Books poor relation to exams

24th February 2006 at 00:00
Secondary schools in England are spending two-and-a-half times as much on exam fees as they are on books.

The figures, from a TES study analysing how state schools in England spend pound;27 billion each year, have alarmed teachers' unions who say they illustrate the warped emphasis on national tests. Spending by primary and secondary schools on insurance and computer software has also soared since 2003 and now dwarfs spending on books.

John Bangs, head of education for the National Union of Teachers, said: "It is of deep concern to teachers that children may not be getting the opportunity to read books that could give them a genuine enthusiasm for stories."

He said the high spending by secondary schools on exam fees was a "chilling epitaph to the Tomlinson inquiry", which had recommended a reduction in tests faced by 14 to 19-year-olds, but was rejected by the Government.

Wales has abandoned national tests for 14-year-olds - the last compulsory ones were taken last summer. The Department for Education and Skills'

figures show that secondary schools alone spent pound;197 million on exam fees in 20045, more than a quarter more than two years previously.

In the same period, spending by primary and secondary schools on insurance rose by a quarter to pound;293m. The sharpest increase in school spending was on ICT learning resources, which only includes software and equipment for lessons and not computers fitted as part of new buildings. It increased by more than 50 per cent to pound;426.3m.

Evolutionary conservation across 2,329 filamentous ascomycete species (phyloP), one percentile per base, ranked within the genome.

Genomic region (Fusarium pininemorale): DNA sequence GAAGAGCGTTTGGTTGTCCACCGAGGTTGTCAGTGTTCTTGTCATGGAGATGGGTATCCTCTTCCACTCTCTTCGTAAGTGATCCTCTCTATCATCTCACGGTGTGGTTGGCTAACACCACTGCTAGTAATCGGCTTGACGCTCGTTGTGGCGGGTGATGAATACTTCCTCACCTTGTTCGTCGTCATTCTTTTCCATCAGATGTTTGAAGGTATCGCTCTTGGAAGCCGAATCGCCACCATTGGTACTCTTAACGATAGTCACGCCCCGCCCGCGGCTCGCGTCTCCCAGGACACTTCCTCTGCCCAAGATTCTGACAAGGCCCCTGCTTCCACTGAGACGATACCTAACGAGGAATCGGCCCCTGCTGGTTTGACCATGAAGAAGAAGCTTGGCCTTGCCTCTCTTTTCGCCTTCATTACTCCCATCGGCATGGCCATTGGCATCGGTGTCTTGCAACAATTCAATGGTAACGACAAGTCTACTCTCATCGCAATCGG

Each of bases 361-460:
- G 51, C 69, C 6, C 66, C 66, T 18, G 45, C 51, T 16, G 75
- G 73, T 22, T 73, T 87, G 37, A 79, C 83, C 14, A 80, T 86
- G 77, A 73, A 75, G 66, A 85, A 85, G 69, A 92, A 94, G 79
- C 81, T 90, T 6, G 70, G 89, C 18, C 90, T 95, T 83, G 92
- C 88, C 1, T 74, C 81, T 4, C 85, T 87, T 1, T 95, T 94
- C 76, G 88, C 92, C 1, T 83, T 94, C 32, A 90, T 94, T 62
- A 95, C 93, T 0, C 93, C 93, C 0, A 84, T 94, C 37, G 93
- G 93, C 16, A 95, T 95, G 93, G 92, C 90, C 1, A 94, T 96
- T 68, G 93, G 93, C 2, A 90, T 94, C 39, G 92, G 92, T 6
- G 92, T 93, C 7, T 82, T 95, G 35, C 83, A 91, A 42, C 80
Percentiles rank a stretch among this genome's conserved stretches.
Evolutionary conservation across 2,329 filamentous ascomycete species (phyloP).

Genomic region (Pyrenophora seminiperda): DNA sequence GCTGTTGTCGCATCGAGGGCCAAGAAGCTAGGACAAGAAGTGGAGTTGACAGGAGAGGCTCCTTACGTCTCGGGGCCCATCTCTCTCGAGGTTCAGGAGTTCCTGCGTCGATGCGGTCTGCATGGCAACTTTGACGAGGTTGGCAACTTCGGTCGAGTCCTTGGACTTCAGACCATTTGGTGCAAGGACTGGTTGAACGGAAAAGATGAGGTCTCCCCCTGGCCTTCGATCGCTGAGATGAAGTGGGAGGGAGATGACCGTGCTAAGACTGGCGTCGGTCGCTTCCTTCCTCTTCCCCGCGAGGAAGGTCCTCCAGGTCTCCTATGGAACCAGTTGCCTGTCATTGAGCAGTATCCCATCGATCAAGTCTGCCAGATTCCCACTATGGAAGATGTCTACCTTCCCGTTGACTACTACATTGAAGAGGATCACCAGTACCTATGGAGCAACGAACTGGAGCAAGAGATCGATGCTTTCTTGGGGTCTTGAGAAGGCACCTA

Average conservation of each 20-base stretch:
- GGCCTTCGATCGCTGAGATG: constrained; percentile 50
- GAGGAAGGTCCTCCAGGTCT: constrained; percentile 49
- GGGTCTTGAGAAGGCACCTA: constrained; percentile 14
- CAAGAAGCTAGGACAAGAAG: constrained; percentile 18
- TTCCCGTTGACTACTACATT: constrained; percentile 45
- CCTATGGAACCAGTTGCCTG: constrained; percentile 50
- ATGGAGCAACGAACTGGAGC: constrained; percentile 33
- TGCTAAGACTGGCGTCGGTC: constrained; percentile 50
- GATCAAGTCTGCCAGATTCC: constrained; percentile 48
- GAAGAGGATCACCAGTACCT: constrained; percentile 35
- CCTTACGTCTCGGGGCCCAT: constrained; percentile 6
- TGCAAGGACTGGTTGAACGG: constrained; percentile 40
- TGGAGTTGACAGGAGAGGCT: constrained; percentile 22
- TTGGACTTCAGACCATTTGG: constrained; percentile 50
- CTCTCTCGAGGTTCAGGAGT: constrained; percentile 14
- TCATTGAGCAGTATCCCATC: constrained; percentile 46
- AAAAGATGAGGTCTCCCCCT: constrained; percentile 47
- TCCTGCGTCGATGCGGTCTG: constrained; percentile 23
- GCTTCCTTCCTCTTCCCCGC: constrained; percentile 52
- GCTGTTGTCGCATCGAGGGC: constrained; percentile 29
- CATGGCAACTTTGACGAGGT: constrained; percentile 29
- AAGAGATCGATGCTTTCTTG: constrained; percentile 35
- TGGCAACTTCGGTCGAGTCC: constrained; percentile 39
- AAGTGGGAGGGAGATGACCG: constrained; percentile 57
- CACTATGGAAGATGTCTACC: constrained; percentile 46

Education Publishers Council survey figures indicate that primary schools in England spent pound;70m on books while secondaries spend pound;80m.

Graham Taylor, director of educational publishing for the Publishers Association, said it had long been a concern that schools were "spending more on testing kids than giving them the reading material which would help them pass". A Keele university study has found that nearly half of secondary pupils have to share books in lessons.

John Dunford, general secretary of the Association of School and College Leaders, said the increase in spending on exam fees was a result of schools entering more pupils for AS exams and vocational qualifications like GNVQs.

"Exam fees are now one of the biggest expenditures for secondary schools after staffing because of our overbloated national testing system,"

he said. "There are many better things - including books - which schools could be spending their money on."

news 16-17

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